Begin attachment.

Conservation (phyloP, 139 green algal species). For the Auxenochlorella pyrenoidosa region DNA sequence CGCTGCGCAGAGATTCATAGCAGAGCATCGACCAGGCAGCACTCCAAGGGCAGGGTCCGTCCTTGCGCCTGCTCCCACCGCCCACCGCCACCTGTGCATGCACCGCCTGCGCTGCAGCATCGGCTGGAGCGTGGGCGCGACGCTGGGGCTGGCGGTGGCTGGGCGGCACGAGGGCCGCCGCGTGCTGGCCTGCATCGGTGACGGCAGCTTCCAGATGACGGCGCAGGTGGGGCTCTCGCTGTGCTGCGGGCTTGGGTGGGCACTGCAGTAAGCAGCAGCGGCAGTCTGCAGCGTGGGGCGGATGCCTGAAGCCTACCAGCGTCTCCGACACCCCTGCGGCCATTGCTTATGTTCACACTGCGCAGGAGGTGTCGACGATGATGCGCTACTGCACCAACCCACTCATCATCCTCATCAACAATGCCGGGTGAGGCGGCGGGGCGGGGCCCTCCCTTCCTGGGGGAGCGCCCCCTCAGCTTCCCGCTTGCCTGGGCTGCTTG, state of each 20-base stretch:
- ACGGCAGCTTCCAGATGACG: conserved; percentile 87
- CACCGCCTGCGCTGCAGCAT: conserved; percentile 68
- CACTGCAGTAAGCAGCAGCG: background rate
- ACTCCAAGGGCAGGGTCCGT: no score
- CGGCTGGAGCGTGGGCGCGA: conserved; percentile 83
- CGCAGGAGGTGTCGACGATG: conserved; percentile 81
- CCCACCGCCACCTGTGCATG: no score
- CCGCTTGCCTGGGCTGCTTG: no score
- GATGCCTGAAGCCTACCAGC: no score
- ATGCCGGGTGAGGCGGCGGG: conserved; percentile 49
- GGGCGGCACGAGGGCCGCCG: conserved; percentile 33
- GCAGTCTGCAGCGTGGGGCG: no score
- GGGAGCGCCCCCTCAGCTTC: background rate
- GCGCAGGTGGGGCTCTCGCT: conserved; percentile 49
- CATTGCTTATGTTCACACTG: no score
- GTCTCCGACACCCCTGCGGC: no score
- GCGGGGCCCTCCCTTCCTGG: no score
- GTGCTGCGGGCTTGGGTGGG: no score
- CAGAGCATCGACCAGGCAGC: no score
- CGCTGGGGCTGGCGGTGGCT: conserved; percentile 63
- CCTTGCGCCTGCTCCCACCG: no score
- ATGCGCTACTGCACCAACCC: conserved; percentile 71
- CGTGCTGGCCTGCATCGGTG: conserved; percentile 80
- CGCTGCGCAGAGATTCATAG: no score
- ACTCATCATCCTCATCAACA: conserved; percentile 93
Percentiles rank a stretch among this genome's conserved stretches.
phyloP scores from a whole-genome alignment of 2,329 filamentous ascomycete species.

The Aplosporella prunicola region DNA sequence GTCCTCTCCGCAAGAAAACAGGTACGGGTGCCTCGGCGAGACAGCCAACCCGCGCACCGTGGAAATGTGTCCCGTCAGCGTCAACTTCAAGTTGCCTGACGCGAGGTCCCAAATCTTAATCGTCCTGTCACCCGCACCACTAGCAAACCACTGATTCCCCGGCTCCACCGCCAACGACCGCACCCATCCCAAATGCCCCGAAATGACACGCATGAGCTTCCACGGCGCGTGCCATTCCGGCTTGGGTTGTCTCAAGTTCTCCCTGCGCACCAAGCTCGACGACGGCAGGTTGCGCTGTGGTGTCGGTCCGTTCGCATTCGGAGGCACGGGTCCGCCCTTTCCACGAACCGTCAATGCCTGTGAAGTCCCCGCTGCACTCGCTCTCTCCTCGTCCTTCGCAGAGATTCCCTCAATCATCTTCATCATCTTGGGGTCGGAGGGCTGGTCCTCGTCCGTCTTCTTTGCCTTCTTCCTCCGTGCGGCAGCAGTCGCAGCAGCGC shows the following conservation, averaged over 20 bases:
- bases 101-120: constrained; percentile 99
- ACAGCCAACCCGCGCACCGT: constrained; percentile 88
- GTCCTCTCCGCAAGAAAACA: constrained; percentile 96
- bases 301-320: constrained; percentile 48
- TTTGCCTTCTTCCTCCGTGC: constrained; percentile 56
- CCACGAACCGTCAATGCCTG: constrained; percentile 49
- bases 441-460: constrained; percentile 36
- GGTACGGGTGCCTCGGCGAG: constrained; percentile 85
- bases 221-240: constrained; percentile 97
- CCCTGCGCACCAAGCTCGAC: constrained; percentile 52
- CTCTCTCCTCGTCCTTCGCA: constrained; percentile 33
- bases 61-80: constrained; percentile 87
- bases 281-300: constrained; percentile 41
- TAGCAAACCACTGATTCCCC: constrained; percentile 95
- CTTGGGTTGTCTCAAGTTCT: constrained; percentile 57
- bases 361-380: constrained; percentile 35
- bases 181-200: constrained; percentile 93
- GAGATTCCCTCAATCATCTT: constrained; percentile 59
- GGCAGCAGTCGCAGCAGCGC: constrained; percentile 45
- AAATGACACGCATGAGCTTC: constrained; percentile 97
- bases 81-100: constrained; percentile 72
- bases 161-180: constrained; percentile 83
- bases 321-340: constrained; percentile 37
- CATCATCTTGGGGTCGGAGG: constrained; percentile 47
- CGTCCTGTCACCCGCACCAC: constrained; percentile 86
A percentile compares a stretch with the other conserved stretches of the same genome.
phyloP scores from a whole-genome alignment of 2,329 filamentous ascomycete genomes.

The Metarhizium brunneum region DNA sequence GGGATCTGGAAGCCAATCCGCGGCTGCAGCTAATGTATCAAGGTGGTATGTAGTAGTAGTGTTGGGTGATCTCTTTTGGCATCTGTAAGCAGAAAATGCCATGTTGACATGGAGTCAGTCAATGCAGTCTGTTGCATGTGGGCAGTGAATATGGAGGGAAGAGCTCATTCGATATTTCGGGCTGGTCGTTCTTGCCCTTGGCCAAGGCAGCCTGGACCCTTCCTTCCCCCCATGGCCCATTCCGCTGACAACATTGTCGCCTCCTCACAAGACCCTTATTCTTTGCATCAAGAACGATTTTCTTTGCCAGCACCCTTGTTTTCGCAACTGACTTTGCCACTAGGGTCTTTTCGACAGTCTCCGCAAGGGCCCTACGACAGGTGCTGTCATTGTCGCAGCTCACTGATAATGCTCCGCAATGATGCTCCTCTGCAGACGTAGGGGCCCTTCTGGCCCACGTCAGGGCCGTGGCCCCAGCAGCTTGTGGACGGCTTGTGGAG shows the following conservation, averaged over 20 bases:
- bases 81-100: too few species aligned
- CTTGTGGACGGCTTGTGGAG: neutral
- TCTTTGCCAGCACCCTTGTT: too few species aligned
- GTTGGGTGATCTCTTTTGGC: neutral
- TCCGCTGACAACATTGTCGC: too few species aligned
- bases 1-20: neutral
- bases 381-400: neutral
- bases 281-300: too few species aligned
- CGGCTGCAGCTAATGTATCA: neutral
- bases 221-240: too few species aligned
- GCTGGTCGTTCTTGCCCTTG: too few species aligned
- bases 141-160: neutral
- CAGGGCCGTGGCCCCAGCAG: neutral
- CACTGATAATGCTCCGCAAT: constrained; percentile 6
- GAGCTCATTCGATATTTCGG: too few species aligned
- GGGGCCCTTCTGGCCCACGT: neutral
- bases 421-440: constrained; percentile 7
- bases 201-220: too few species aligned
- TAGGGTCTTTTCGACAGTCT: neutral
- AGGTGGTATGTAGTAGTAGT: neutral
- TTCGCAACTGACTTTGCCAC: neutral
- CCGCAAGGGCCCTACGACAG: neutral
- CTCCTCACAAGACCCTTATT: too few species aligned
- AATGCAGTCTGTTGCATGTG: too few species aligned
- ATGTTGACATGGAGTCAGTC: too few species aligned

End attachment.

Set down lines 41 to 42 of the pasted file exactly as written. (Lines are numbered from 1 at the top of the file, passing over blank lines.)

- bases 61-80: constrained; percentile 87
- bases 281-300: constrained; percentile 41